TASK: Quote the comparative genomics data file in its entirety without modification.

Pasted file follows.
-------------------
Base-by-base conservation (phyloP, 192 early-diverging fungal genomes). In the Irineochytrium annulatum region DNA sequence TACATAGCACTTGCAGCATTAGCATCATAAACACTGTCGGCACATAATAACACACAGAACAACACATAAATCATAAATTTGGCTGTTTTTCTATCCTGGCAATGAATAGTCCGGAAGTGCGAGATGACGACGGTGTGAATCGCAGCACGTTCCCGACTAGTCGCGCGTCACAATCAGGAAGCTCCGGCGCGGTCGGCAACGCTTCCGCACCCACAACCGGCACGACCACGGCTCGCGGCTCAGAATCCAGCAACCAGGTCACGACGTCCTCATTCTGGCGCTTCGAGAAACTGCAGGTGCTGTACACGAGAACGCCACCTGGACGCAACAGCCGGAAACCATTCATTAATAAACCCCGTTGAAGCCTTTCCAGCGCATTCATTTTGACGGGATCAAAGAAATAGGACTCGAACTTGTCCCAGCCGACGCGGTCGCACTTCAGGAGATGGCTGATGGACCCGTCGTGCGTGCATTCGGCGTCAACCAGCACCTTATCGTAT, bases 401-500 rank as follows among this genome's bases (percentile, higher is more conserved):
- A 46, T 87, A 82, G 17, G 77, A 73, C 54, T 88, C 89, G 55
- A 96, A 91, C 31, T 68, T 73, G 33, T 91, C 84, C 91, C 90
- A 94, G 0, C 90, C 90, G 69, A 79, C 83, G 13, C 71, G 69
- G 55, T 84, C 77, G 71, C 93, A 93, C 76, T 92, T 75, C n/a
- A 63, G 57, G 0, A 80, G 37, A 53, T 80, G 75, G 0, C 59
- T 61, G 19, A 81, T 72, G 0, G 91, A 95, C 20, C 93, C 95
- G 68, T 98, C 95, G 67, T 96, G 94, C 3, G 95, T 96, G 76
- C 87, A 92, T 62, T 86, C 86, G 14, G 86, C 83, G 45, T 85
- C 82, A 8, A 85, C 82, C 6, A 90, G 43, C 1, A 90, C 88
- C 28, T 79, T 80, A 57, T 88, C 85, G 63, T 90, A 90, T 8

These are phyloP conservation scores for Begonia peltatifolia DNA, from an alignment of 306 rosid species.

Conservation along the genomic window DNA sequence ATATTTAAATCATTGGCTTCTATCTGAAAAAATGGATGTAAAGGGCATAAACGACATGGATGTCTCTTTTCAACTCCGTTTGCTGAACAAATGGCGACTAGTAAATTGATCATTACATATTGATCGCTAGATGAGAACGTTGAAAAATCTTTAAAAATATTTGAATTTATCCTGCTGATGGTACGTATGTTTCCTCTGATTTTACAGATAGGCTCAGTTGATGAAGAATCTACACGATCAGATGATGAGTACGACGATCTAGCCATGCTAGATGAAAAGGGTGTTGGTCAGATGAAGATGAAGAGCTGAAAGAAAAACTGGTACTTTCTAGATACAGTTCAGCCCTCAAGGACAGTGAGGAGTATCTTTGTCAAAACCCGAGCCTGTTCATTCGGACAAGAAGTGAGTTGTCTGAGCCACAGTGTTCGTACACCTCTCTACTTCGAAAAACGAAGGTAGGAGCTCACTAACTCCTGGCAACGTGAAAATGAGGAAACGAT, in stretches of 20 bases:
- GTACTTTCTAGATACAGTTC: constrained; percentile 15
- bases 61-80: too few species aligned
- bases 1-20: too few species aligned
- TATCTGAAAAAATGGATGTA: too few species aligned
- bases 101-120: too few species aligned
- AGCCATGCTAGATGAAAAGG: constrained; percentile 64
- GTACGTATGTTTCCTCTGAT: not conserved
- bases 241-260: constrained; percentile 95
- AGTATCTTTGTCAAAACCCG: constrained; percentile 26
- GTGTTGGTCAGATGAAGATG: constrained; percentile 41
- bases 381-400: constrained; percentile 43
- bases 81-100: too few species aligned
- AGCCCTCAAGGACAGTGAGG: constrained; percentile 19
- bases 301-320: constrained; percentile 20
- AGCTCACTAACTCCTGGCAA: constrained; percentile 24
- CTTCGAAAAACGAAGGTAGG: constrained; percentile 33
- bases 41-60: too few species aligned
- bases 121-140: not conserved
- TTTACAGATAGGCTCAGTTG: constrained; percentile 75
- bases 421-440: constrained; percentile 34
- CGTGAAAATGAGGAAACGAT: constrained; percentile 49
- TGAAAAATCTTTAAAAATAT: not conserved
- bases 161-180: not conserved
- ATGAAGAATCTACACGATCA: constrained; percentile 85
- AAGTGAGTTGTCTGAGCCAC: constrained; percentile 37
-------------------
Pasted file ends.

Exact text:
Base-by-base conservation (phyloP, 192 early-diverging fungal genomes). In the Irineochytrium annulatum region DNA sequence TACATAGCACTTGCAGCATTAGCATCATAAACACTGTCGGCACATAATAACACACAGAACAACACATAAATCATAAATTTGGCTGTTTTTCTATCCTGGCAATGAATAGTCCGGAAGTGCGAGATGACGACGGTGTGAATCGCAGCACGTTCCCGACTAGTCGCGCGTCACAATCAGGAAGCTCCGGCGCGGTCGGCAACGCTTCCGCACCCACAACCGGCACGACCACGGCTCGCGGCTCAGAATCCAGCAACCAGGTCACGACGTCCTCATTCTGGCGCTTCGAGAAACTGCAGGTGCTGTACACGAGAACGCCACCTGGACGCAACAGCCGGAAACCATTCATTAATAAACCCCGTTGAAGCCTTTCCAGCGCATTCATTTTGACGGGATCAAAGAAATAGGACTCGAACTTGTCCCAGCCGACGCGGTCGCACTTCAGGAGATGGCTGATGGACCCGTCGTGCGTGCATTCGGCGTCAACCAGCACCTTATCGTAT, bases 401-500 rank as follows among this genome's bases (percentile, higher is more conserved):
- A 46, T 87, A 82, G 17, G 77, A 73, C 54, T 88, C 89, G 55
- A 96, A 91, C 31, T 68, T 73, G 33, T 91, C 84, C 91, C 90
- A 94, G 0, C 90, C 90, G 69, A 79, C 83, G 13, C 71, G 69
- G 55, T 84, C 77, G 71, C 93, A 93, C 76, T 92, T 75, C n/a
- A 63, G 57, G 0, A 80, G 37, A 53, T 80, G 75, G 0, C 59
- T 61, G 19, A 81, T 72, G 0, G 91, A 95, C 20, C 93, C 95
- G 68, T 98, C 95, G 67, T 96, G 94, C 3, G 95, T 96, G 76
- C 87, A 92, T 62, T 86, C 86, G 14, G 86, C 83, G 45, T 85
- C 82, A 8, A 85, C 82, C 6, A 90, G 43, C 1, A 90, C 88
- C 28, T 79, T 80, A 57, T 88, C 85, G 63, T 90, A 90, T 8

These are phyloP conservation scores for Begonia peltatifolia DNA, from an alignment of 306 rosid species.

Conservation along the genomic window DNA sequence ATATTTAAATCATTGGCTTCTATCTGAAAAAATGGATGTAAAGGGCATAAACGACATGGATGTCTCTTTTCAACTCCGTTTGCTGAACAAATGGCGACTAGTAAATTGATCATTACATATTGATCGCTAGATGAGAACGTTGAAAAATCTTTAAAAATATTTGAATTTATCCTGCTGATGGTACGTATGTTTCCTCTGATTTTACAGATAGGCTCAGTTGATGAAGAATCTACACGATCAGATGATGAGTACGACGATCTAGCCATGCTAGATGAAAAGGGTGTTGGTCAGATGAAGATGAAGAGCTGAAAGAAAAACTGGTACTTTCTAGATACAGTTCAGCCCTCAAGGACAGTGAGGAGTATCTTTGTCAAAACCCGAGCCTGTTCATTCGGACAAGAAGTGAGTTGTCTGAGCCACAGTGTTCGTACACCTCTCTACTTCGAAAAACGAAGGTAGGAGCTCACTAACTCCTGGCAACGTGAAAATGAGGAAACGAT, in stretches of 20 bases:
- GTACTTTCTAGATACAGTTC: constrained; percentile 15
- bases 61-80: too few species aligned
- bases 1-20: too few species aligned
- TATCTGAAAAAATGGATGTA: too few species aligned
- bases 101-120: too few species aligned
- AGCCATGCTAGATGAAAAGG: constrained; percentile 64
- GTACGTATGTTTCCTCTGAT: not conserved
- bases 241-260: constrained; percentile 95
- AGTATCTTTGTCAAAACCCG: constrained; percentile 26
- GTGTTGGTCAGATGAAGATG: constrained; percentile 41
- bases 381-400: constrained; percentile 43
- bases 81-100: too few species aligned
- AGCCCTCAAGGACAGTGAGG: constrained; percentile 19
- bases 301-320: constrained; percentile 20
- AGCTCACTAACTCCTGGCAA: constrained; percentile 24
- CTTCGAAAAACGAAGGTAGG: constrained; percentile 33
- bases 41-60: too few species aligned
- bases 121-140: not conserved
- TTTACAGATAGGCTCAGTTG: constrained; percentile 75
- bases 421-440: constrained; percentile 34
- CGTGAAAATGAGGAAACGAT: constrained; percentile 49
- TGAAAAATCTTTAAAAATAT: not conserved
- bases 161-180: not conserved
- ATGAAGAATCTACACGATCA: constrained; percentile 85
- AAGTGAGTTGTCTGAGCCAC: constrained; percentile 37